Pets freed from homes of hoarders

Mesa County services officer Melissa Wallway puts Ringo, one of the 26 dogs taken from a woman which were neglected, back in his cage.



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Mesa County services officer Melissa Wallway puts Ringo, one of the 26 dogs taken from a woman which were neglected, back in his cage.

Ringo receives care from Melissa Wallway, a Mesa County Animal Services officer, after 26 dogs and 34 birds were found last month in an 870-square-foot home.



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Ringo receives care from Melissa Wallway, a Mesa County Animal Services officer, after 26 dogs and 34 birds were found last month in an 870-square-foot home.

A diamond dove, one of the birds taken from the home.



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A diamond dove, one of the birds taken from the home.

Dogs barking at all hours of the night. Cats spilling out into the neighborhood anytime the front door opens. The stench of animal waste burning the nostrils of passersby.

That’s what many people think of when they imagine the home of an animal hoarder, a person who collects pets like baseball cards and often gets overwhelmed and can’t care for all of them.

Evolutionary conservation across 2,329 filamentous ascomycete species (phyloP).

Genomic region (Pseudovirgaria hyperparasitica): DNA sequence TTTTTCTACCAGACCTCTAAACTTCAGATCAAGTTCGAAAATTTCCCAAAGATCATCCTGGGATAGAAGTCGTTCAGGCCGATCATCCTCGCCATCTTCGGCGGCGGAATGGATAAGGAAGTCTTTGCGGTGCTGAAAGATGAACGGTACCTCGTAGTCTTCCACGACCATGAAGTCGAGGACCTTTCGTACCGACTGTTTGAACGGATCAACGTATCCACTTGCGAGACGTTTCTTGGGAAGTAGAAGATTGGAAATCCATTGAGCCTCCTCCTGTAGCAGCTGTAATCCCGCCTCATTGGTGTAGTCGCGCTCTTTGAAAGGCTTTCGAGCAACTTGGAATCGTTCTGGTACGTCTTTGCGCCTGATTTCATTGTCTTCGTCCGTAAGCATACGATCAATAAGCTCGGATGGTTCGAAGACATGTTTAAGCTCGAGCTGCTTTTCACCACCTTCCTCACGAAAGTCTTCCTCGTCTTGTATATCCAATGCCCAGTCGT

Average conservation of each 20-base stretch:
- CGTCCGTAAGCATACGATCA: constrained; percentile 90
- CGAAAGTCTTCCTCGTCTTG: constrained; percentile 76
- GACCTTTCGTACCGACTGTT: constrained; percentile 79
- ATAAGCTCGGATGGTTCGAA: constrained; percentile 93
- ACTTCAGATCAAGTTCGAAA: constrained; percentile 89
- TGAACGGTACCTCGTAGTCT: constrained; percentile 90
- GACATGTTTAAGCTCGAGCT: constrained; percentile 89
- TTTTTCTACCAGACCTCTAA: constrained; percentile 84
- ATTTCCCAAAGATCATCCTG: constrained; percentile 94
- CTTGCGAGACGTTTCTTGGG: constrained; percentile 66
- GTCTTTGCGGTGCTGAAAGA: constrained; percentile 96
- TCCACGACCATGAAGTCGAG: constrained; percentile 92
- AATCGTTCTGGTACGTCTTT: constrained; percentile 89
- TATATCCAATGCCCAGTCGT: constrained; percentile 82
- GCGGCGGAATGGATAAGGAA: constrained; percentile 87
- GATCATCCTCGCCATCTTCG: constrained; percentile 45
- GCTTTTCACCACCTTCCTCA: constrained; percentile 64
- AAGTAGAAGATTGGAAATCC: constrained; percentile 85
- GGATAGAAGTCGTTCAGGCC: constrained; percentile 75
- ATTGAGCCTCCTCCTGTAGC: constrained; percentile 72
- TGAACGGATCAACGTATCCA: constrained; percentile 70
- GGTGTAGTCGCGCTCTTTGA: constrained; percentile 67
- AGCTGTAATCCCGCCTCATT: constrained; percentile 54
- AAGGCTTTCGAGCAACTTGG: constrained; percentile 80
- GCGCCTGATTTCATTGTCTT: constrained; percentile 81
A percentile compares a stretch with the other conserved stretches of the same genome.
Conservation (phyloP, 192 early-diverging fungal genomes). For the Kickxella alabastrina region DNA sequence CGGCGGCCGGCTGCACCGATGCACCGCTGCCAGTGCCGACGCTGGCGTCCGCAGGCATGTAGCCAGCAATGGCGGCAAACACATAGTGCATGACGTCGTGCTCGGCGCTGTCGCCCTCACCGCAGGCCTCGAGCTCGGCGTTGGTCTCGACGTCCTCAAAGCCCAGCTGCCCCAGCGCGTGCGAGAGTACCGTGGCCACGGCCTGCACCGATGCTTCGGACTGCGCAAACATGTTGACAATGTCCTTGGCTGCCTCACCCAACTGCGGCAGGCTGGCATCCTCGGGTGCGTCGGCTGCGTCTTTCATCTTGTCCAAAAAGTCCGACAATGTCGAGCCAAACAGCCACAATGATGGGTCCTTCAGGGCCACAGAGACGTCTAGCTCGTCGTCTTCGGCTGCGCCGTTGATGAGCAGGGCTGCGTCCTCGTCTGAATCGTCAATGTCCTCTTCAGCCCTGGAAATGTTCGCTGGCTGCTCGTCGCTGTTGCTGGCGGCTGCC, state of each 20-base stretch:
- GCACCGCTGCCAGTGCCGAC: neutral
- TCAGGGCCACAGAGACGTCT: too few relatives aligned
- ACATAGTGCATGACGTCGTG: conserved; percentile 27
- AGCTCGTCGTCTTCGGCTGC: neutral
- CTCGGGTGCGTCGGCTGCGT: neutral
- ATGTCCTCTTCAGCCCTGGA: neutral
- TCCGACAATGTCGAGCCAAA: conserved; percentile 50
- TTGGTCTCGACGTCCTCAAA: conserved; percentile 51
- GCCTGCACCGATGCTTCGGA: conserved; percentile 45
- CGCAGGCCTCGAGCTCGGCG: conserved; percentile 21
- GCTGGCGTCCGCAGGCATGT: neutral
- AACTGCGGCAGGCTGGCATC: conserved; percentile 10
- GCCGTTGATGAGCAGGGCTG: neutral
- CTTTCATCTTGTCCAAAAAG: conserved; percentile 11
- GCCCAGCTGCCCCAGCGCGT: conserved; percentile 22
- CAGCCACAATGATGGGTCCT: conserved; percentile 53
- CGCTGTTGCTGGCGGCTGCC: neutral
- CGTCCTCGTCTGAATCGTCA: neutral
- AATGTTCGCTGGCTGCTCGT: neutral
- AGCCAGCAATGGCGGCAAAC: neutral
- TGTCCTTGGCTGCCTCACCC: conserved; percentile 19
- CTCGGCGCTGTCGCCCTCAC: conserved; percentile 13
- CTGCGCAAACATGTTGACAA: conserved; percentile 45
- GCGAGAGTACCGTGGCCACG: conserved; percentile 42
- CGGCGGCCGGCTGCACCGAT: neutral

The reality is, a hoarder’s house may look just like the home next door, Mesa County Animal Services Director Penny McCarty said. And with animal hoarding cases on the rise locally, a hoarder may just be in the home next door.

Animal Services has been involved in four animal hoarding investigations in the past 15 months. These have been the first cases McCarty can remember the agency handling since she began working for Animal Services eight years ago.

McCarty said she hopes more people are reporting animal hoarding because they have seen shows like Animal Planet’s “Confessions: Animal Hoarding” on television or have become more aware of animal hoarding and what can be done about it. But veterinarian Tom Suplizio of Animal Medical Clinic, 504 Fruitvale Court, believes there may be more hoarding cases because of the economy.